Monday, December 17, 2012

Presidential election results by congressional district.

Pic of 2008 Presidential election results by district. Courtesy of CQ Politics, 2009.

Cook Political Report editor David Wasserman recently tweeted the following:
Of course, what David is referring to is the "congressional district method" of awarding electoral college votes. Forty-eight of the fifty states award their electoral votes based on the winner of their state at-large. Maine and Nebraska award delegates according to the winner of each individual congressional district, awarding two bonus electoral votes to the statewide popular vote winner.

Wasserman's tweet struck me as intriguing given that Romney lost the national popular vote by a fair margin of 3.7 points. How could this be?

The most obvious answer is gerrymandering, the process by which political parties manipulate geographic congressional boundaries for political gain. But the bizarre result still had me wondering how the gerrymandering process would have effected presidential results throughout history, in the event all 50 states adopted the Maine/Nebraska EV rule.

Below is a chart comparing actual electoral college votes to what the vote would have been had all states adopted the Nebraska/Maine method of apportioning electoral votes:

1960-2000 results provided by polidata, here. 2004-2008 results compiled using

As the fourth column of the chart indicates, the 1990 Census allowed Republicans to snatch away from Democrats their long held advantage in congressional district redrawing. The Republican gerrymander advantage becomes even more apparent following the 2000 and 2010 redrawings.

The chart also indicates that only twice would the result by congressional district have effected the overall outcome of the race: in 2012 and 1960. Democrats won both of those races, while Republicans would have won under the Maine/Nebraska plan. In 1976, both Carter and President Ford would have won exactly 269 congressional votes apiece.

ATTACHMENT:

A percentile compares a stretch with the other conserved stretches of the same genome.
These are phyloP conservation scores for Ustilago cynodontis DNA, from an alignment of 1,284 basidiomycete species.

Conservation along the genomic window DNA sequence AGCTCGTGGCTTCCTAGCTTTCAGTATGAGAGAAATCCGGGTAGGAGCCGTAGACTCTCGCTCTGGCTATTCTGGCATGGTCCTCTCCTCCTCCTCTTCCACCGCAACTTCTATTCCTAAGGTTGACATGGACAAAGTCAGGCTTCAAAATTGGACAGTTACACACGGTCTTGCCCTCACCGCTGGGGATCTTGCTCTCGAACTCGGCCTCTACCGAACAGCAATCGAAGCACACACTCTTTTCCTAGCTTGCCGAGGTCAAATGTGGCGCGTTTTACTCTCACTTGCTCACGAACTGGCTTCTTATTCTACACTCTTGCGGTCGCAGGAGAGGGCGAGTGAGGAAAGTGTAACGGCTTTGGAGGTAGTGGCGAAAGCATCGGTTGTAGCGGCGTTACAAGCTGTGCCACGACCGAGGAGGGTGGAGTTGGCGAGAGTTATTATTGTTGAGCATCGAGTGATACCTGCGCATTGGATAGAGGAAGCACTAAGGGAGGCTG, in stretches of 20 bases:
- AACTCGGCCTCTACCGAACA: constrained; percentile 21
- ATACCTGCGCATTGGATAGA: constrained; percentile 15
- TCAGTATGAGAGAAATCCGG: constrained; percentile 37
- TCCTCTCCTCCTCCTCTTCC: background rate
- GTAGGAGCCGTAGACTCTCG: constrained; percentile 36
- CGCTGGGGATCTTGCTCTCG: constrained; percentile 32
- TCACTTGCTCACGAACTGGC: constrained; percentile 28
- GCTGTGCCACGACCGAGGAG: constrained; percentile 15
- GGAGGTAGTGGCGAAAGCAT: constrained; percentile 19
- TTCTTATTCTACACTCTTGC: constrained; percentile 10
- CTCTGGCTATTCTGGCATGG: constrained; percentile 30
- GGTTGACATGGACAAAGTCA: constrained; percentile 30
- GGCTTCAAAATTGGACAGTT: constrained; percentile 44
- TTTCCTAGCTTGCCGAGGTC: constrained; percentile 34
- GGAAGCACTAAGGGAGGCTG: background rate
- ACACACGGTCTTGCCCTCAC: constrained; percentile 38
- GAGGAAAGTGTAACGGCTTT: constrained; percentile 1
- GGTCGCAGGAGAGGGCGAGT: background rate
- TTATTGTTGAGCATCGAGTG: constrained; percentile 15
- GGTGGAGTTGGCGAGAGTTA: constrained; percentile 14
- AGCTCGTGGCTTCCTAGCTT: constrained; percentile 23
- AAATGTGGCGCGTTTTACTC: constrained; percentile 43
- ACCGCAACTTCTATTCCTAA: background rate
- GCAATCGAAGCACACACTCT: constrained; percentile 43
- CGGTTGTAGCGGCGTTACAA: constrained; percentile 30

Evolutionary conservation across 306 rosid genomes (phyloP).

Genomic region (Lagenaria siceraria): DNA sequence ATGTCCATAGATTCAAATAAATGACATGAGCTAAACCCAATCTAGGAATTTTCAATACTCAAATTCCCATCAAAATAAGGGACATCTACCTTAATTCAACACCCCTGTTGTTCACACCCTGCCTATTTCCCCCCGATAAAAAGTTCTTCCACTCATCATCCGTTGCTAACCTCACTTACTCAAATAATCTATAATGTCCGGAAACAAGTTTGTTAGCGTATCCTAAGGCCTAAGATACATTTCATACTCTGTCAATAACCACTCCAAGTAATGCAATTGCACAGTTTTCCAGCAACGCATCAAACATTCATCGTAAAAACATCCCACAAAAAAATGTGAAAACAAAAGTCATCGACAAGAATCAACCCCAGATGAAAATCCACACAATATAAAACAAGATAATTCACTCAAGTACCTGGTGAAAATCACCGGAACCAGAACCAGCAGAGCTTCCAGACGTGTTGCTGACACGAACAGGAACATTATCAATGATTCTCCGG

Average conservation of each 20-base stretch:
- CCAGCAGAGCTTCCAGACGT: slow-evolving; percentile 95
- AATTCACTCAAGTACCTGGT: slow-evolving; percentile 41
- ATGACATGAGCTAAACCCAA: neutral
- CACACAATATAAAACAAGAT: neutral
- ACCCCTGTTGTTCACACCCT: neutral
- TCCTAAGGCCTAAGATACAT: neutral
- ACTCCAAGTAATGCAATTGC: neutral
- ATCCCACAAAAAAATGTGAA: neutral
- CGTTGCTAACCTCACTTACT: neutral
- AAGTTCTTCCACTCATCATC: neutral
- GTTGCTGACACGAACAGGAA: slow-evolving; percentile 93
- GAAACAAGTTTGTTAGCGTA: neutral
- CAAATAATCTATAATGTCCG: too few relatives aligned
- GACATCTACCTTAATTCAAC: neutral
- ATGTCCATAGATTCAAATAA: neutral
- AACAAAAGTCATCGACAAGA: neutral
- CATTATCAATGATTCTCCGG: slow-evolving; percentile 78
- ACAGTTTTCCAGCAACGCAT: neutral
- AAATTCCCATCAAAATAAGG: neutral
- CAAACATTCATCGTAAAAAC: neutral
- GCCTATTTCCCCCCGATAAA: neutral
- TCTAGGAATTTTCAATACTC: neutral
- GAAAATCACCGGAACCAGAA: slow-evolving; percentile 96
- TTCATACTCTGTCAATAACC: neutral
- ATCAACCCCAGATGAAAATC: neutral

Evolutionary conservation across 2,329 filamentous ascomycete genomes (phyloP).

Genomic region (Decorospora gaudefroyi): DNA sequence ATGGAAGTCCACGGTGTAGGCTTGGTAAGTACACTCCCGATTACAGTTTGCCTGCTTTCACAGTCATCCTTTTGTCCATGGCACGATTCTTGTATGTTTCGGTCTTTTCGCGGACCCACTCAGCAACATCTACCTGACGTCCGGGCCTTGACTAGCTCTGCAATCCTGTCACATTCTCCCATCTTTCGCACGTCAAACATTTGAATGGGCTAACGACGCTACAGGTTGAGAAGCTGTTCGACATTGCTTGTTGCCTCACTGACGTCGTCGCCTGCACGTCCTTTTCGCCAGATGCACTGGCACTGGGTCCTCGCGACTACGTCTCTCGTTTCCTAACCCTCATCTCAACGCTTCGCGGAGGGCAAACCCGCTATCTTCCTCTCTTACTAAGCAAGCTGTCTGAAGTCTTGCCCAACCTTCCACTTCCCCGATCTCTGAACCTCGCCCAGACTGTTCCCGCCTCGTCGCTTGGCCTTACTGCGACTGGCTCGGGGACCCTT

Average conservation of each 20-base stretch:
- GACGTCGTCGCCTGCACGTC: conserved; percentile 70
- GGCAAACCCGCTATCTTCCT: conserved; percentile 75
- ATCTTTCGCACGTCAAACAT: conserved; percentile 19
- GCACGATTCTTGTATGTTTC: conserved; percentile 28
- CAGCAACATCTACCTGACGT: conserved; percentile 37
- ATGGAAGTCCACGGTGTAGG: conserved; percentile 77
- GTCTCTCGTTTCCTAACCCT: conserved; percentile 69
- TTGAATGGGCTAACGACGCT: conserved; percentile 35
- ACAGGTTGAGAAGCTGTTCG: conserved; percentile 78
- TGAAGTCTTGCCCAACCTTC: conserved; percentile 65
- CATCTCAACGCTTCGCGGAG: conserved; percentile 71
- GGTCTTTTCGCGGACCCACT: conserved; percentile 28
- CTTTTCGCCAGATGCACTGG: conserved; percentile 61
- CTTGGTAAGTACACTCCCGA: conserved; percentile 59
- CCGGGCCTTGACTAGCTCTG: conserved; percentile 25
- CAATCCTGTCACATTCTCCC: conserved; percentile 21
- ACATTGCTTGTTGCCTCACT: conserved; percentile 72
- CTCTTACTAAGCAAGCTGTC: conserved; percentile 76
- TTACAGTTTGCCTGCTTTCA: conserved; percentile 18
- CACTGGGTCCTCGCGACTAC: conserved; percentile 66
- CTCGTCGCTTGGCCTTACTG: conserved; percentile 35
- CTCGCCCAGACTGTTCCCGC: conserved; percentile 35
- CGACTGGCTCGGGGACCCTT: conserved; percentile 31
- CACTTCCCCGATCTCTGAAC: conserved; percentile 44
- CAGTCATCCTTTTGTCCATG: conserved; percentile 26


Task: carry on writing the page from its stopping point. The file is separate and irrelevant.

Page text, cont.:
1. How did you get the pre-1980 data from Polidata? I can't find that anywhere on their site.

  2. Sorry for the late reply on this. The oldest data comes from this link: Chart starts on page 8.

  3. Great site! I am loving it!! Will come back again. I am taking your feeds also

  4. Consider another possibility: The urban/big city vote overwhelms the rural vote in many states, controlling the allocation of the EC votes. But the congressional districts are, by law, approximately equal in population, which negates the advantage of the urban vote. The Constitution set up the EC to keep the large populated states from overwhelming the smaller states. Allocating votes by congressional districts would be a return to the spirit of the Constitution, giving the less populated areas a vote for the President. As it is, in states such as IL, the Chicago vote completely overwhelms the rest of the state.

  5. Another thought is the removal of the EC, and going by the national popular vote, this seems the most democratic method.

  6. America is NOT a democracy, but a republic. So, a popular vote is NOT the best method for this country. There is a reason our founders did not implement a democracy. It has failed and ended very badly every time it has been tried. Frederick Douglass said the Constitution is the most emancipating document in world history. Coming from a former slave, his endorsement of the Constitution as the most liberating document in world history should be all that any American needs to support it. Returning to the real EC is the best way to keep America a free nation!!

  7. Are you delusional? Exactly what examples of democracy did our fore fathers have that showed a national popular vote for our leader was doomed to fail? Our founders also intended that the constitution be revised and rewritten on a fairly regular basis. They were smart are foresaw the problems that would arise from enshrining a document and its writers as all knowing. America is an experiment that got lazy. Had we continually revised the constitution we wouldn't be spending countless hours debating the context of a parable written in a dialect long gone by people who died 200 hundred years ago.


Note: Only a member of this blog may post a comment.